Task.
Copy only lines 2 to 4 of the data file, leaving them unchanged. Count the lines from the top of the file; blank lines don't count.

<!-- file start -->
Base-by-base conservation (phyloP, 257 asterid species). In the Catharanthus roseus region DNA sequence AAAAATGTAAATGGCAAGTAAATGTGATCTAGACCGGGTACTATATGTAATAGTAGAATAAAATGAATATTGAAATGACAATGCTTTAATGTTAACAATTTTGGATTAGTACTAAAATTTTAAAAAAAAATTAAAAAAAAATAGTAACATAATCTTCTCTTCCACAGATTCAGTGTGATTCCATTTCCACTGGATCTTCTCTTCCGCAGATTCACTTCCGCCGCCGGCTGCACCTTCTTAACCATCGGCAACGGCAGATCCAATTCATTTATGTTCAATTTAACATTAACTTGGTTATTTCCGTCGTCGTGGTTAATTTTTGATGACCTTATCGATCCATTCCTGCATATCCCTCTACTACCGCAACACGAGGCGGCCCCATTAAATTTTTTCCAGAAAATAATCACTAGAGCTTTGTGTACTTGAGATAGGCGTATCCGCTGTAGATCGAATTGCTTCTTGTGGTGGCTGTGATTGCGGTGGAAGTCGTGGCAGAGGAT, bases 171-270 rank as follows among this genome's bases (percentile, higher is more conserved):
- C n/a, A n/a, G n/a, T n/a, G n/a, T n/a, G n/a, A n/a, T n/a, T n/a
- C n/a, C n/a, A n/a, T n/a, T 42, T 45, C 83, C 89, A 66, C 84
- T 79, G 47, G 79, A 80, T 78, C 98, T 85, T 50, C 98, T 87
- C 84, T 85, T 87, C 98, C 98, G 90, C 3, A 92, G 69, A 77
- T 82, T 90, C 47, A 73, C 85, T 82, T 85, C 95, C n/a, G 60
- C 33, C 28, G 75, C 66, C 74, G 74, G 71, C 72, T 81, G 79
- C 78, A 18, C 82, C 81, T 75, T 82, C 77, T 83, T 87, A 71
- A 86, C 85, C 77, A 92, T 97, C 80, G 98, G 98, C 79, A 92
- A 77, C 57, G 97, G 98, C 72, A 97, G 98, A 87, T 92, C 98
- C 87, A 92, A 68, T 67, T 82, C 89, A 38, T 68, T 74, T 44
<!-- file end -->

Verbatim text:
- C n/a, A n/a, G n/a, T n/a, G n/a, T n/a, G n/a, A n/a, T n/a, T n/a
- C n/a, C n/a, A n/a, T n/a, T 42, T 45, C 83, C 89, A 66, C 84
- T 79, G 47, G 79, A 80, T 78, C 98, T 85, T 50, C 98, T 87